Providing a treatment facility/continuum of care for those with serious mental illness in Ventura County

Mary Haffner is on the Ventura Behavioral Health Board.

by Carol Leish

The mission statement of the Ventura County Behavior Health Department is: ‘To provide the highest quality prevention, intervention, treatment, and support to persons with mental health issues.’

Mary Haffner, a Ventura resident, who has been on the Ventura Behavioral Health Board since April, 2015, stresses the importance/need for more inpatient beds here in Ventura County. She said, “Right now, as one of the only large California counties with no effective plan to divert seriously mentally ill people away from jails, no assessment and attendant plan for the appropriate number of acute and subacute beds and supportive housing needed, we are implementing in the dark through a system uninformed by data and assessment. What we have is piecemeal and disjointed resulting in fiscally irresponsibility and poor health outcomes.”

In 2005, Ventura County began receiving millions of dollars from Prop. 63 earmarked for people with serious mental illness. According to Haffner, “This money was received for the purpose of implementing programs and erecting facilities to help ensure that so these illnesses would not become more serious and disabling, to help alleviate the cycle of homelessness, incarceration, and hospitalization. For a population of 843,000, one 36 bed public inpatient psychiatric unit, one 16 bed locked Mental Health Rehabilitation Center (MHRC), one 15 bed unlocked MHRC, one 30-day, a 16 bed Crisis Residential treatment center and 45 slots of adult residential treatment housing for people with serious mental illness is woefully deficient and does not represent a long-term, health outcome-based, and fiscally responsible strategy.”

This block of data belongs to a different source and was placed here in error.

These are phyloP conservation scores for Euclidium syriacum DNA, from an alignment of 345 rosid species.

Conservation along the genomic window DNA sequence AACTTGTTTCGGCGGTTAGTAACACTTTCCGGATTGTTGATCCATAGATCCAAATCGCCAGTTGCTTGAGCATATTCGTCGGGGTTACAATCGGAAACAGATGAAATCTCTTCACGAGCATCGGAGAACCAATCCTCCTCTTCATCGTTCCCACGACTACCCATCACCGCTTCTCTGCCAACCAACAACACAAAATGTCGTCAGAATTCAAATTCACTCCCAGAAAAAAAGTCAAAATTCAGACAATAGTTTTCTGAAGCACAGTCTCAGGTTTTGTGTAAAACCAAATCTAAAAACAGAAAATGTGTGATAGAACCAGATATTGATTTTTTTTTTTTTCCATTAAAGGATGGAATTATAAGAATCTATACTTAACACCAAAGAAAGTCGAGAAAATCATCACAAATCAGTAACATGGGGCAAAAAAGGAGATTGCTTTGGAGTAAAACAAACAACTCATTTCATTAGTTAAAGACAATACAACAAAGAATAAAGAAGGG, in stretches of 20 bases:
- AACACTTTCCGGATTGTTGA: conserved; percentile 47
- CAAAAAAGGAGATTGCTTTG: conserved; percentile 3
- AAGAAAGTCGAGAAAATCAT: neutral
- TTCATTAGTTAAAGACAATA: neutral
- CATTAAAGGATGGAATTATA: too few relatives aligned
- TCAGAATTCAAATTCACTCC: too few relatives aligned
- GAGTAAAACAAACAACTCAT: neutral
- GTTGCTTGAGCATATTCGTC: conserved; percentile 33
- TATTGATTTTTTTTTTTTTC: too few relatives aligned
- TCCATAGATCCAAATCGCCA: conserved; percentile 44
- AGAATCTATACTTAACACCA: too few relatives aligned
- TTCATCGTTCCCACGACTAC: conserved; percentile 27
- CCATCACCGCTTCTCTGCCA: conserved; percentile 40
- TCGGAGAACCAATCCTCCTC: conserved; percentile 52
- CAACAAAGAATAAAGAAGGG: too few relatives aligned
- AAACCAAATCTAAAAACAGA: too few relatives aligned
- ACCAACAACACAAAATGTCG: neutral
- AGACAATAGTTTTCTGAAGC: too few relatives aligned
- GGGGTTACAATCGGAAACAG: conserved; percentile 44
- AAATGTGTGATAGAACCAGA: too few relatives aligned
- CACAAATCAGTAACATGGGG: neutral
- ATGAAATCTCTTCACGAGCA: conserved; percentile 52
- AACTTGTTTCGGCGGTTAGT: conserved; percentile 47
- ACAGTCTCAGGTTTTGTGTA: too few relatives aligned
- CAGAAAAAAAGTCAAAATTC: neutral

According to Haffner, “People with serious mental illness are often arrested for committing crimes and infractions they would not have committed if they had received treatment for their illness. There is no place for them to go once released either from jail or mental health court. We don’t provide enough or adequate housing. Homelessness and/or reincarceration or re-hospitalization are inevitable without these supports.”

“Effective crisis service, psychiatric beds, inpatient step-downs, best practice treatment, housing and post discharge supports from acute care facilities and jails are all lacking,” according to Haffner. “Ventura County has no effective diversion programs or initiatives aimed as keeping people with serious mental illness out of jail. Ventura County has only 36 public inpatient psychiatric beds and 4 Crisis Support Unit chairs for a population of 845,000. Santa Barbara County, a county with 400,000 fewer residents, just opened 80 beds, which brings their total to 96. Vista del Mar has 55 beds. But Vista del Mar is a private facility who can choose who they admit. A determination regarding, ‘budget neutrality,’ that’s important to the CEO of Ventura County, must include an analysis of the costs of failing to provide these in demand services.”

Providing prompt and effective treatment for people living with these serious illnesses is important. Haffner said, ‘Budgets cannot by accurate if we do not also factor in the costs associated with not providing the appropriate level of care. For the population that lives with serious mental illness, our failure to provide treatment and facilities is costly. We need to be able to take an honest look at what is needed, generate a plan, and then work to fill these gaps. Other counties are doing this.”

But it is not enough just to have the beds and the facilities. Haffner said, “We need a continuum of care for this population, which would include: a promise to provide best practice treatment; appropriate staffing; effective outreach and engagement; post-discharge supports; and, appropriate housing in our communities, not out of the county. And, we need to do so in the most effective and efficient way possible.”

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